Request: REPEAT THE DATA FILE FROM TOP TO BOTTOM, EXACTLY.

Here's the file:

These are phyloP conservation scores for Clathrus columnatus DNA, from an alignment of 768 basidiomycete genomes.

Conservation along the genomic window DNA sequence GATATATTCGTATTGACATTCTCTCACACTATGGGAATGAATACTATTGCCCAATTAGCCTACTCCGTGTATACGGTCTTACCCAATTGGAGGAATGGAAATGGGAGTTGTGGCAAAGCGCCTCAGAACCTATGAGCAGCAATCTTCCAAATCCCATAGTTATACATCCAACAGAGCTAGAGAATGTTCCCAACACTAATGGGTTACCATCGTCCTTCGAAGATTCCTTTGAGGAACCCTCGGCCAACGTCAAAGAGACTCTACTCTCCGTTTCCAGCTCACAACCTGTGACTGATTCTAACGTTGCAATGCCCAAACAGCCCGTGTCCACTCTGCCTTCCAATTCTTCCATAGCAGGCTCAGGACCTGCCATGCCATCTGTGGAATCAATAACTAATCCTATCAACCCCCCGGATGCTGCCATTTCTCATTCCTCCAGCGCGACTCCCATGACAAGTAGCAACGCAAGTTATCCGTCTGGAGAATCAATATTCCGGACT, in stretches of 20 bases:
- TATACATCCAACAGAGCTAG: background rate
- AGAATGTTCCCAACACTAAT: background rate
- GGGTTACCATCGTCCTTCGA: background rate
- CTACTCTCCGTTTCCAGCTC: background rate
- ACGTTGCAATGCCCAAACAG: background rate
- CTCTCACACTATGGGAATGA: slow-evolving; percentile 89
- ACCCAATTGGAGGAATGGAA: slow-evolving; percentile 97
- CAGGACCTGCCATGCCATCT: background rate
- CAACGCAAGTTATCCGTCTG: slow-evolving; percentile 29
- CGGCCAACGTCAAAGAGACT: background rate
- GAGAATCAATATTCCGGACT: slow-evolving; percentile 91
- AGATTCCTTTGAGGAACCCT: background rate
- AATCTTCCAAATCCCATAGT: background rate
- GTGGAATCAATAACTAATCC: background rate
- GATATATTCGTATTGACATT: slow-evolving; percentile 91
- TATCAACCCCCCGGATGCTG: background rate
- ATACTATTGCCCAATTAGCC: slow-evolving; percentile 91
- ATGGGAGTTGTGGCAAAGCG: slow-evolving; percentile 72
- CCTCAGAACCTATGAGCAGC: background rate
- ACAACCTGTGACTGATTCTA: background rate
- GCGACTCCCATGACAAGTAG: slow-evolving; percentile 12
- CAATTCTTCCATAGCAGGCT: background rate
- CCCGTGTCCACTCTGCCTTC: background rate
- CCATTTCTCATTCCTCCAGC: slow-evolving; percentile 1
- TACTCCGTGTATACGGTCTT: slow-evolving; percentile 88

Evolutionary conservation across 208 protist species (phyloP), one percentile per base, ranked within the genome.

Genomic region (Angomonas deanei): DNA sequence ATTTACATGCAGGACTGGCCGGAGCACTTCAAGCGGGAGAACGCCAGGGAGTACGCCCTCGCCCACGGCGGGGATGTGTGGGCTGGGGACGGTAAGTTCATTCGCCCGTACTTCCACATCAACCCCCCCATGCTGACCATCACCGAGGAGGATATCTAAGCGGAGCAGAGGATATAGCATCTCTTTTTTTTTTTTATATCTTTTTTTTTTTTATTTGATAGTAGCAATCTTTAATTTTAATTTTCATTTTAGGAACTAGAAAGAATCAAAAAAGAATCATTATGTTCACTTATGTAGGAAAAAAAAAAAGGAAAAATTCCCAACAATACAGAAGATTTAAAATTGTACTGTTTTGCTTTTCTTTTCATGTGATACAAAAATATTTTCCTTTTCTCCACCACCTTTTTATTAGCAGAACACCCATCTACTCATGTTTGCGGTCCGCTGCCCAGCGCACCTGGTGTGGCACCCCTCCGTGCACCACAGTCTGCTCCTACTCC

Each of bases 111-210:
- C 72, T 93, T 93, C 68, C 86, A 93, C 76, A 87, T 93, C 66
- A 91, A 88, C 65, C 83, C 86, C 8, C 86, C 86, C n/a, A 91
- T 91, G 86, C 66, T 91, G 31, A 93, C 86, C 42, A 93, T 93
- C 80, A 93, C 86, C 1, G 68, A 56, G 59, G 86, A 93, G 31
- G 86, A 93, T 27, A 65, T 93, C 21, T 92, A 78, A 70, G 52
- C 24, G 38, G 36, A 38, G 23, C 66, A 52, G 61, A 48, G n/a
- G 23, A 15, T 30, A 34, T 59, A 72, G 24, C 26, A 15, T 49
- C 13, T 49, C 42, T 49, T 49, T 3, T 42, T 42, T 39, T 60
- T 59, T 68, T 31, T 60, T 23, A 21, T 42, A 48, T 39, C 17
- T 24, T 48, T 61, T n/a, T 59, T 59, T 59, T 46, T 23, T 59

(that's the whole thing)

These are phyloP conservation scores for Clathrus columnatus DNA, from an alignment of 768 basidiomycete genomes.

Conservation along the genomic window DNA sequence GATATATTCGTATTGACATTCTCTCACACTATGGGAATGAATACTATTGCCCAATTAGCCTACTCCGTGTATACGGTCTTACCCAATTGGAGGAATGGAAATGGGAGTTGTGGCAAAGCGCCTCAGAACCTATGAGCAGCAATCTTCCAAATCCCATAGTTATACATCCAACAGAGCTAGAGAATGTTCCCAACACTAATGGGTTACCATCGTCCTTCGAAGATTCCTTTGAGGAACCCTCGGCCAACGTCAAAGAGACTCTACTCTCCGTTTCCAGCTCACAACCTGTGACTGATTCTAACGTTGCAATGCCCAAACAGCCCGTGTCCACTCTGCCTTCCAATTCTTCCATAGCAGGCTCAGGACCTGCCATGCCATCTGTGGAATCAATAACTAATCCTATCAACCCCCCGGATGCTGCCATTTCTCATTCCTCCAGCGCGACTCCCATGACAAGTAGCAACGCAAGTTATCCGTCTGGAGAATCAATATTCCGGACT, in stretches of 20 bases:
- TATACATCCAACAGAGCTAG: background rate
- AGAATGTTCCCAACACTAAT: background rate
- GGGTTACCATCGTCCTTCGA: background rate
- CTACTCTCCGTTTCCAGCTC: background rate
- ACGTTGCAATGCCCAAACAG: background rate
- CTCTCACACTATGGGAATGA: slow-evolving; percentile 89
- ACCCAATTGGAGGAATGGAA: slow-evolving; percentile 97
- CAGGACCTGCCATGCCATCT: background rate
- CAACGCAAGTTATCCGTCTG: slow-evolving; percentile 29
- CGGCCAACGTCAAAGAGACT: background rate
- GAGAATCAATATTCCGGACT: slow-evolving; percentile 91
- AGATTCCTTTGAGGAACCCT: background rate
- AATCTTCCAAATCCCATAGT: background rate
- GTGGAATCAATAACTAATCC: background rate
- GATATATTCGTATTGACATT: slow-evolving; percentile 91
- TATCAACCCCCCGGATGCTG: background rate
- ATACTATTGCCCAATTAGCC: slow-evolving; percentile 91
- ATGGGAGTTGTGGCAAAGCG: slow-evolving; percentile 72
- CCTCAGAACCTATGAGCAGC: background rate
- ACAACCTGTGACTGATTCTA: background rate
- GCGACTCCCATGACAAGTAG: slow-evolving; percentile 12
- CAATTCTTCCATAGCAGGCT: background rate
- CCCGTGTCCACTCTGCCTTC: background rate
- CCATTTCTCATTCCTCCAGC: slow-evolving; percentile 1
- TACTCCGTGTATACGGTCTT: slow-evolving; percentile 88

Evolutionary conservation across 208 protist species (phyloP), one percentile per base, ranked within the genome.

Genomic region (Angomonas deanei): DNA sequence ATTTACATGCAGGACTGGCCGGAGCACTTCAAGCGGGAGAACGCCAGGGAGTACGCCCTCGCCCACGGCGGGGATGTGTGGGCTGGGGACGGTAAGTTCATTCGCCCGTACTTCCACATCAACCCCCCCATGCTGACCATCACCGAGGAGGATATCTAAGCGGAGCAGAGGATATAGCATCTCTTTTTTTTTTTTATATCTTTTTTTTTTTTATTTGATAGTAGCAATCTTTAATTTTAATTTTCATTTTAGGAACTAGAAAGAATCAAAAAAGAATCATTATGTTCACTTATGTAGGAAAAAAAAAAAGGAAAAATTCCCAACAATACAGAAGATTTAAAATTGTACTGTTTTGCTTTTCTTTTCATGTGATACAAAAATATTTTCCTTTTCTCCACCACCTTTTTATTAGCAGAACACCCATCTACTCATGTTTGCGGTCCGCTGCCCAGCGCACCTGGTGTGGCACCCCTCCGTGCACCACAGTCTGCTCCTACTCC

Each of bases 111-210:
- C 72, T 93, T 93, C 68, C 86, A 93, C 76, A 87, T 93, C 66
- A 91, A 88, C 65, C 83, C 86, C 8, C 86, C 86, C n/a, A 91
- T 91, G 86, C 66, T 91, G 31, A 93, C 86, C 42, A 93, T 93
- C 80, A 93, C 86, C 1, G 68, A 56, G 59, G 86, A 93, G 31
- G 86, A 93, T 27, A 65, T 93, C 21, T 92, A 78, A 70, G 52
- C 24, G 38, G 36, A 38, G 23, C 66, A 52, G 61, A 48, G n/a
- G 23, A 15, T 30, A 34, T 59, A 72, G 24, C 26, A 15, T 49
- C 13, T 49, C 42, T 49, T 49, T 3, T 42, T 42, T 39, T 60
- T 59, T 68, T 31, T 60, T 23, A 21, T 42, A 48, T 39, C 17
- T 24, T 48, T 61, T n/a, T 59, T 59, T 59, T 46, T 23, T 59